eFashion 101: Accessorizing (The iPod Way)

by Robert J. Elisberg

May, 2007. A couple months back in March, we

took a look at the iPod, clearly the 800-pound gorilla in the room of media

players. Wildly successful, it's also

very good. But there are other very

good players around. One of the things

that sets the iPod apart from the pack, however, is the world of

accessories. It's almost mind-numbing

how many products are made as a third-party market for iPods, especially

compared to other devices. At one end

of the spectrum, automakers are now building iPod connection into their car

lines – at the far other end, there are lamps with iPod docks on them, for some

unknown, mystical reason.

Now, if you're in the market for a media player, you may

never have any interest in peripherals other than say, oh, an earphone. But if you do have an iPod (and the number

of those folk are growing like weeds), it's a massive smorgasbord of available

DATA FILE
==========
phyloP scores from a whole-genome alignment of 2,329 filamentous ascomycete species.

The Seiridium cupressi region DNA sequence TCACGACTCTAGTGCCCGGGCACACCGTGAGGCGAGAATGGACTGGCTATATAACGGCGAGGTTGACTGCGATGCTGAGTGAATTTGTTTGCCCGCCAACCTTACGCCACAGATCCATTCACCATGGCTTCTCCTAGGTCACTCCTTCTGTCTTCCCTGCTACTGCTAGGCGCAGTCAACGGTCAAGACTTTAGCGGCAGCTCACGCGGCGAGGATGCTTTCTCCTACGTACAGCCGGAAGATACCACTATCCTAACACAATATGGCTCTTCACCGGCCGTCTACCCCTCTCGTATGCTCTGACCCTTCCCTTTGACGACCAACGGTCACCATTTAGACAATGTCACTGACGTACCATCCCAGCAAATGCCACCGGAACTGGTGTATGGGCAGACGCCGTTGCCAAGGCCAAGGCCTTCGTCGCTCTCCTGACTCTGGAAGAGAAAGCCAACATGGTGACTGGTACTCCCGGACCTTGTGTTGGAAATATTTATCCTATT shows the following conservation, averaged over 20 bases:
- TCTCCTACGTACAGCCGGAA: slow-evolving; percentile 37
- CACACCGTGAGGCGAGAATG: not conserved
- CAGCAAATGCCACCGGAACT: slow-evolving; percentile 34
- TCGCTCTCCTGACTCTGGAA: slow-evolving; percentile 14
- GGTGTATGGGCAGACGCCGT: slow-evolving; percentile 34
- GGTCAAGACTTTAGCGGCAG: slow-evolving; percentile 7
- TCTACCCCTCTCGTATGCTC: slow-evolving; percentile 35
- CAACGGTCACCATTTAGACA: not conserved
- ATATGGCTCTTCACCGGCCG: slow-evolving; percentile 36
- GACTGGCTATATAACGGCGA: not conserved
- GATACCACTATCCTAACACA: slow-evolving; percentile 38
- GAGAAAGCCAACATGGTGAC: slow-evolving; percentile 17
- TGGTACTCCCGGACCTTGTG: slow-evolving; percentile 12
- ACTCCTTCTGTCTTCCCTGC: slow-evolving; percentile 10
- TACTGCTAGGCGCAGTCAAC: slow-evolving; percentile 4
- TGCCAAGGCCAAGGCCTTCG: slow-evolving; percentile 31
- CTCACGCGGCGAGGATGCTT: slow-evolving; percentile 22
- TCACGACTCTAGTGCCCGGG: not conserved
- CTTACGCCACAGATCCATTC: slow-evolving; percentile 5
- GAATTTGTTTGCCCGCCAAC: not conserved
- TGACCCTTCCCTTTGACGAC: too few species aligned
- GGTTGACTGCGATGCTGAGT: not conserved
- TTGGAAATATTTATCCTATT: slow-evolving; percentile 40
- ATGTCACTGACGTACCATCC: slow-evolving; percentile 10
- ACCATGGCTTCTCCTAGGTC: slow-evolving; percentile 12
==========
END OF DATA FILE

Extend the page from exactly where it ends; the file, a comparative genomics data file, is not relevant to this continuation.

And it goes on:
products. Here's an opening serving of

just a very few.






Cases for an iPod might seem like a superfluous item, and

particularly things to be avoided for getting in the way of the beloved iPod

design. However there are reasons for

them – and more with the iPod 5G with Video models. Part of the iPod design allure comes from their slickness, yet

that very element lends itself to more dings, scratch marks and scuffing than

most other MP3 players. More

importantly with the 5G, since watching video on them is a significant upgrade,

it follows that protecting the screen becomes all the more important.

So, what makes a good case?

To a large degree, it's personal taste.

After all, some may actually want to re-design their iPod's

appearance. But certain core factors do

come into play. Ideally, a case should